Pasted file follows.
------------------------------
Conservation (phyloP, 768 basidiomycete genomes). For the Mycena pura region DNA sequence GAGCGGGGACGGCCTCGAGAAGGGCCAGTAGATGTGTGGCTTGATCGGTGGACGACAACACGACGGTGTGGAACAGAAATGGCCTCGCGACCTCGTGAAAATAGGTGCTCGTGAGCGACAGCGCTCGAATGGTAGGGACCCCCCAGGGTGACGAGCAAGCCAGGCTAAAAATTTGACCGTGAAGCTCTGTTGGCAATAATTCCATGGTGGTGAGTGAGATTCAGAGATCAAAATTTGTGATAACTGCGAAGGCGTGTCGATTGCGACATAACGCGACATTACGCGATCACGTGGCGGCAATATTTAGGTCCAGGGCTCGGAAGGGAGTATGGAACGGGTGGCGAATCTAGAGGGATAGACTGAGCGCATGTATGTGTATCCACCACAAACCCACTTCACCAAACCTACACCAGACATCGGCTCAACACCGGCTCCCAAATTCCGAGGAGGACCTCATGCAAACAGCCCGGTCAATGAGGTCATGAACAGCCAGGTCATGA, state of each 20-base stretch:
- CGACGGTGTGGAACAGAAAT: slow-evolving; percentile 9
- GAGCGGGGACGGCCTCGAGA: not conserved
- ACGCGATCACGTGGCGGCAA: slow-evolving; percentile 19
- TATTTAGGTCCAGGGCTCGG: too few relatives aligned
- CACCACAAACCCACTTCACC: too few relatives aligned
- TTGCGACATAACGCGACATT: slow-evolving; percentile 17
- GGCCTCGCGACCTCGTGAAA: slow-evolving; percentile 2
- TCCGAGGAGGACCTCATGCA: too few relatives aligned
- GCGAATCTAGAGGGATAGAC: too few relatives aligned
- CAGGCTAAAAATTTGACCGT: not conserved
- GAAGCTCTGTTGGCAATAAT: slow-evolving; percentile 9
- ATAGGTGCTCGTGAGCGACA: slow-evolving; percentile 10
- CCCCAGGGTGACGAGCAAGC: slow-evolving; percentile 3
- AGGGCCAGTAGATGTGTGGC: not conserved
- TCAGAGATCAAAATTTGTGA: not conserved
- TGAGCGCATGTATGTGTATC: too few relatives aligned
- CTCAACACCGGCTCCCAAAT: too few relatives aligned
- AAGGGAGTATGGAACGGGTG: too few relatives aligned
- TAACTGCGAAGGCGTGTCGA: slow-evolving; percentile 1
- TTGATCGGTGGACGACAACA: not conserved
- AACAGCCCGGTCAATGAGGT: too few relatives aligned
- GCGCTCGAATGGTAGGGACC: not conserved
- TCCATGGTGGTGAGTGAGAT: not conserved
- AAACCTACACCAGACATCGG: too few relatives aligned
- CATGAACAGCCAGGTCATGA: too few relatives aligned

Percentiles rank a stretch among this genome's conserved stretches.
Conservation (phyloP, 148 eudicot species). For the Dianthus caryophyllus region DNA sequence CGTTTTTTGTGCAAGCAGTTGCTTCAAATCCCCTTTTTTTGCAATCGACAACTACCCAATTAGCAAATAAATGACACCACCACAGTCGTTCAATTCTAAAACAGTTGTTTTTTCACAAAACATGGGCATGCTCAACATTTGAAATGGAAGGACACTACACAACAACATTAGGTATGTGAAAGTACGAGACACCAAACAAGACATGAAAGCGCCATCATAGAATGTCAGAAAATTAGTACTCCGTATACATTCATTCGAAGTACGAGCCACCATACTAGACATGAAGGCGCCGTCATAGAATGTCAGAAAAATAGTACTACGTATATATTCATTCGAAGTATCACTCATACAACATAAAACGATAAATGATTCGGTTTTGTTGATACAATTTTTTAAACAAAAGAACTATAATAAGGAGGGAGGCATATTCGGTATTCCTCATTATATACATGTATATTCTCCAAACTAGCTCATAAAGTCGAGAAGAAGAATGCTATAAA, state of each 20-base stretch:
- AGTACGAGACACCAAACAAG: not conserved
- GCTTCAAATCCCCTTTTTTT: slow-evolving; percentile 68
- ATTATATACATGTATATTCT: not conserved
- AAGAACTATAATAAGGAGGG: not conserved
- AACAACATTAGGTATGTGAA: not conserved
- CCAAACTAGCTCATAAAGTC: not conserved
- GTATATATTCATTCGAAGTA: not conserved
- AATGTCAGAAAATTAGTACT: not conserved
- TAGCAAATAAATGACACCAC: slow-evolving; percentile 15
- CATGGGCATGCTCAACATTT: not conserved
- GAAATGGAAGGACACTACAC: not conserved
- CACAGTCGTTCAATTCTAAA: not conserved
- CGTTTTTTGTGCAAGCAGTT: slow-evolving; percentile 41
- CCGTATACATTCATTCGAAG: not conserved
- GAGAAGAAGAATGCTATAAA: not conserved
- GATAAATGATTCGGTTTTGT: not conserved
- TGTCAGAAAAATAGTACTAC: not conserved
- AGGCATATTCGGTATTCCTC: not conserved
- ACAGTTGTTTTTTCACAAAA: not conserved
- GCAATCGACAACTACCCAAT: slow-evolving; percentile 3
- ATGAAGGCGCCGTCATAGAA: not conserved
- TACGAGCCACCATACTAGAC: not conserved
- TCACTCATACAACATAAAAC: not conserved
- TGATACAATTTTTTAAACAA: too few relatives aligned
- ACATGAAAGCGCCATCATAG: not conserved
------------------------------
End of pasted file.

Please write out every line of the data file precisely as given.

Conservation (phyloP, 768 basidiomycete genomes). For the Mycena pura region DNA sequence GAGCGGGGACGGCCTCGAGAAGGGCCAGTAGATGTGTGGCTTGATCGGTGGACGACAACACGACGGTGTGGAACAGAAATGGCCTCGCGACCTCGTGAAAATAGGTGCTCGTGAGCGACAGCGCTCGAATGGTAGGGACCCCCCAGGGTGACGAGCAAGCCAGGCTAAAAATTTGACCGTGAAGCTCTGTTGGCAATAATTCCATGGTGGTGAGTGAGATTCAGAGATCAAAATTTGTGATAACTGCGAAGGCGTGTCGATTGCGACATAACGCGACATTACGCGATCACGTGGCGGCAATATTTAGGTCCAGGGCTCGGAAGGGAGTATGGAACGGGTGGCGAATCTAGAGGGATAGACTGAGCGCATGTATGTGTATCCACCACAAACCCACTTCACCAAACCTACACCAGACATCGGCTCAACACCGGCTCCCAAATTCCGAGGAGGACCTCATGCAAACAGCCCGGTCAATGAGGTCATGAACAGCCAGGTCATGA, state of each 20-base stretch:
- CGACGGTGTGGAACAGAAAT: slow-evolving; percentile 9
- GAGCGGGGACGGCCTCGAGA: not conserved
- ACGCGATCACGTGGCGGCAA: slow-evolving; percentile 19
- TATTTAGGTCCAGGGCTCGG: too few relatives aligned
- CACCACAAACCCACTTCACC: too few relatives aligned
- TTGCGACATAACGCGACATT: slow-evolving; percentile 17
- GGCCTCGCGACCTCGTGAAA: slow-evolving; percentile 2
- TCCGAGGAGGACCTCATGCA: too few relatives aligned
- GCGAATCTAGAGGGATAGAC: too few relatives aligned
- CAGGCTAAAAATTTGACCGT: not conserved
- GAAGCTCTGTTGGCAATAAT: slow-evolving; percentile 9
- ATAGGTGCTCGTGAGCGACA: slow-evolving; percentile 10
- CCCCAGGGTGACGAGCAAGC: slow-evolving; percentile 3
- AGGGCCAGTAGATGTGTGGC: not conserved
- TCAGAGATCAAAATTTGTGA: not conserved
- TGAGCGCATGTATGTGTATC: too few relatives aligned
- CTCAACACCGGCTCCCAAAT: too few relatives aligned
- AAGGGAGTATGGAACGGGTG: too few relatives aligned
- TAACTGCGAAGGCGTGTCGA: slow-evolving; percentile 1
- TTGATCGGTGGACGACAACA: not conserved
- AACAGCCCGGTCAATGAGGT: too few relatives aligned
- GCGCTCGAATGGTAGGGACC: not conserved
- TCCATGGTGGTGAGTGAGAT: not conserved
- AAACCTACACCAGACATCGG: too few relatives aligned
- CATGAACAGCCAGGTCATGA: too few relatives aligned

Percentiles rank a stretch among this genome's conserved stretches.
Conservation (phyloP, 148 eudicot species). For the Dianthus caryophyllus region DNA sequence CGTTTTTTGTGCAAGCAGTTGCTTCAAATCCCCTTTTTTTGCAATCGACAACTACCCAATTAGCAAATAAATGACACCACCACAGTCGTTCAATTCTAAAACAGTTGTTTTTTCACAAAACATGGGCATGCTCAACATTTGAAATGGAAGGACACTACACAACAACATTAGGTATGTGAAAGTACGAGACACCAAACAAGACATGAAAGCGCCATCATAGAATGTCAGAAAATTAGTACTCCGTATACATTCATTCGAAGTACGAGCCACCATACTAGACATGAAGGCGCCGTCATAGAATGTCAGAAAAATAGTACTACGTATATATTCATTCGAAGTATCACTCATACAACATAAAACGATAAATGATTCGGTTTTGTTGATACAATTTTTTAAACAAAAGAACTATAATAAGGAGGGAGGCATATTCGGTATTCCTCATTATATACATGTATATTCTCCAAACTAGCTCATAAAGTCGAGAAGAAGAATGCTATAAA, state of each 20-base stretch:
- AGTACGAGACACCAAACAAG: not conserved
- GCTTCAAATCCCCTTTTTTT: slow-evolving; percentile 68
- ATTATATACATGTATATTCT: not conserved
- AAGAACTATAATAAGGAGGG: not conserved
- AACAACATTAGGTATGTGAA: not conserved
- CCAAACTAGCTCATAAAGTC: not conserved
- GTATATATTCATTCGAAGTA: not conserved
- AATGTCAGAAAATTAGTACT: not conserved
- TAGCAAATAAATGACACCAC: slow-evolving; percentile 15
- CATGGGCATGCTCAACATTT: not conserved
- GAAATGGAAGGACACTACAC: not conserved
- CACAGTCGTTCAATTCTAAA: not conserved
- CGTTTTTTGTGCAAGCAGTT: slow-evolving; percentile 41
- CCGTATACATTCATTCGAAG: not conserved
- GAGAAGAAGAATGCTATAAA: not conserved
- GATAAATGATTCGGTTTTGT: not conserved
- TGTCAGAAAAATAGTACTAC: not conserved
- AGGCATATTCGGTATTCCTC: not conserved
- ACAGTTGTTTTTTCACAAAA: not conserved
- GCAATCGACAACTACCCAAT: slow-evolving; percentile 3
- ATGAAGGCGCCGTCATAGAA: not conserved
- TACGAGCCACCATACTAGAC: not conserved
- TCACTCATACAACATAAAAC: not conserved
- TGATACAATTTTTTAAACAA: too few relatives aligned
- ACATGAAAGCGCCATCATAG: not conserved